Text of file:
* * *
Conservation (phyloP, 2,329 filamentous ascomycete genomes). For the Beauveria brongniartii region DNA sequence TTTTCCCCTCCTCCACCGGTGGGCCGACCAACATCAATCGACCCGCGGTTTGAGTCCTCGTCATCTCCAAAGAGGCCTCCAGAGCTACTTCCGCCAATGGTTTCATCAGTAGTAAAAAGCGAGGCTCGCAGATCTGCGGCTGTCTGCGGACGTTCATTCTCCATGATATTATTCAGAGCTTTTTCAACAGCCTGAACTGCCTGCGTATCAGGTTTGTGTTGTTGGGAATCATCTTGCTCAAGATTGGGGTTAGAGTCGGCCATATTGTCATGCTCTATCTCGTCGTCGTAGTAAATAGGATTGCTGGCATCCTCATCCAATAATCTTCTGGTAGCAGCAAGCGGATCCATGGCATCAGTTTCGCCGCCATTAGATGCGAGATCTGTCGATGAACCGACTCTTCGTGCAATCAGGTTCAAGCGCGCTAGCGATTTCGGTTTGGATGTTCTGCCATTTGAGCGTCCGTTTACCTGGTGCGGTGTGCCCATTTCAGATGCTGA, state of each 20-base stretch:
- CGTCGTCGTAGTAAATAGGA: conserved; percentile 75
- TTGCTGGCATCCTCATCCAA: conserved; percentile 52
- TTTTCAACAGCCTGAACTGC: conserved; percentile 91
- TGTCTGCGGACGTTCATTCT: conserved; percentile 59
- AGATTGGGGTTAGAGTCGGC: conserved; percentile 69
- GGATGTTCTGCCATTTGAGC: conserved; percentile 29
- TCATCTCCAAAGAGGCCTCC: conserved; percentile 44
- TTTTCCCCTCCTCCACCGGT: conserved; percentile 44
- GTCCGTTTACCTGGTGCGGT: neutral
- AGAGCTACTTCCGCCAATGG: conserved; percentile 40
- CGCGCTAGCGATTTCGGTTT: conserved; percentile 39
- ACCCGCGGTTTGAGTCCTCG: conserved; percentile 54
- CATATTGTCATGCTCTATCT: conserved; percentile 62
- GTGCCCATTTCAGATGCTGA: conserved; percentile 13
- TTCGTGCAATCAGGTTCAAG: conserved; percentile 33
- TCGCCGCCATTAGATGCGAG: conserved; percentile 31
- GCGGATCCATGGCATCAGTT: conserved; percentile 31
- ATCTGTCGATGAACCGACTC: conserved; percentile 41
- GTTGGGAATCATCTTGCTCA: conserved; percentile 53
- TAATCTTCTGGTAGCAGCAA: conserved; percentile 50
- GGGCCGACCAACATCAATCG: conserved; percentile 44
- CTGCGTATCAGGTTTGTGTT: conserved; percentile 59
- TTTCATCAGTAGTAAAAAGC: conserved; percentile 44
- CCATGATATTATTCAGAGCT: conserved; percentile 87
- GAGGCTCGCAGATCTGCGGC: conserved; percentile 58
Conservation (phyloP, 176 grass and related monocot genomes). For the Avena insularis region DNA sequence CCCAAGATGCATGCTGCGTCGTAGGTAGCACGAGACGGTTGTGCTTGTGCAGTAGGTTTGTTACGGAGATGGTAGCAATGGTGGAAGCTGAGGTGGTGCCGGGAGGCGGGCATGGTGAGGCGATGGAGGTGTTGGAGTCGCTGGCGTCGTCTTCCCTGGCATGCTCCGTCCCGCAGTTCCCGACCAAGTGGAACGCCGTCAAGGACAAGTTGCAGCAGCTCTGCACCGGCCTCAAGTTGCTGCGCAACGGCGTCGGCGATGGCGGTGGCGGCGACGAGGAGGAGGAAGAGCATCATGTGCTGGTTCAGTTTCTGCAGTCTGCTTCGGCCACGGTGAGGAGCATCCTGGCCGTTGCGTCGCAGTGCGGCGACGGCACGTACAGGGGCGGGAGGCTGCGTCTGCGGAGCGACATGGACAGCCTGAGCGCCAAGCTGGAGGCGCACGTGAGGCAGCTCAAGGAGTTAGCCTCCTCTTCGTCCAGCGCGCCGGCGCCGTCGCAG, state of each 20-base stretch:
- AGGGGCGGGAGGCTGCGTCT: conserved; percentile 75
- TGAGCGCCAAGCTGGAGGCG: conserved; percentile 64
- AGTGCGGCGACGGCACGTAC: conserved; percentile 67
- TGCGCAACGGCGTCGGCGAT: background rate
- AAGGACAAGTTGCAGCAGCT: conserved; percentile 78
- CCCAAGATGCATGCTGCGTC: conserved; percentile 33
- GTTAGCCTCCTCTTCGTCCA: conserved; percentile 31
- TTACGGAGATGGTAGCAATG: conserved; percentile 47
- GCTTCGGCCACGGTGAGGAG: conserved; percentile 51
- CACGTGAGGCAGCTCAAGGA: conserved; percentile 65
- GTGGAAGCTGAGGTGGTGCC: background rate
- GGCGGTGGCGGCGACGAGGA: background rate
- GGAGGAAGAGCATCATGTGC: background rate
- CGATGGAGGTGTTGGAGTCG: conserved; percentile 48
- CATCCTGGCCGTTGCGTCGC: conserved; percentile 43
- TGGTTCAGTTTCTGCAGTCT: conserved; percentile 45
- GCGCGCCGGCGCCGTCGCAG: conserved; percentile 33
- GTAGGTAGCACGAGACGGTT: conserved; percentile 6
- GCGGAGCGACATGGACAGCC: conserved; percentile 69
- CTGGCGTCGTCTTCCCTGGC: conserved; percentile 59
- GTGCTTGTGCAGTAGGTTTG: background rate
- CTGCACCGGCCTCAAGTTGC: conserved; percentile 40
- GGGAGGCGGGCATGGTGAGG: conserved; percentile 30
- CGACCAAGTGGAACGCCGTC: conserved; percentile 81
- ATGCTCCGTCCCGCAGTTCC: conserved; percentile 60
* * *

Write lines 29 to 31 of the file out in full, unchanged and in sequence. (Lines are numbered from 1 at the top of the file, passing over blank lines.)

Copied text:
- TGAGCGCCAAGCTGGAGGCG: conserved; percentile 64
- AGTGCGGCGACGGCACGTAC: conserved; percentile 67
- TGCGCAACGGCGTCGGCGAT: background rate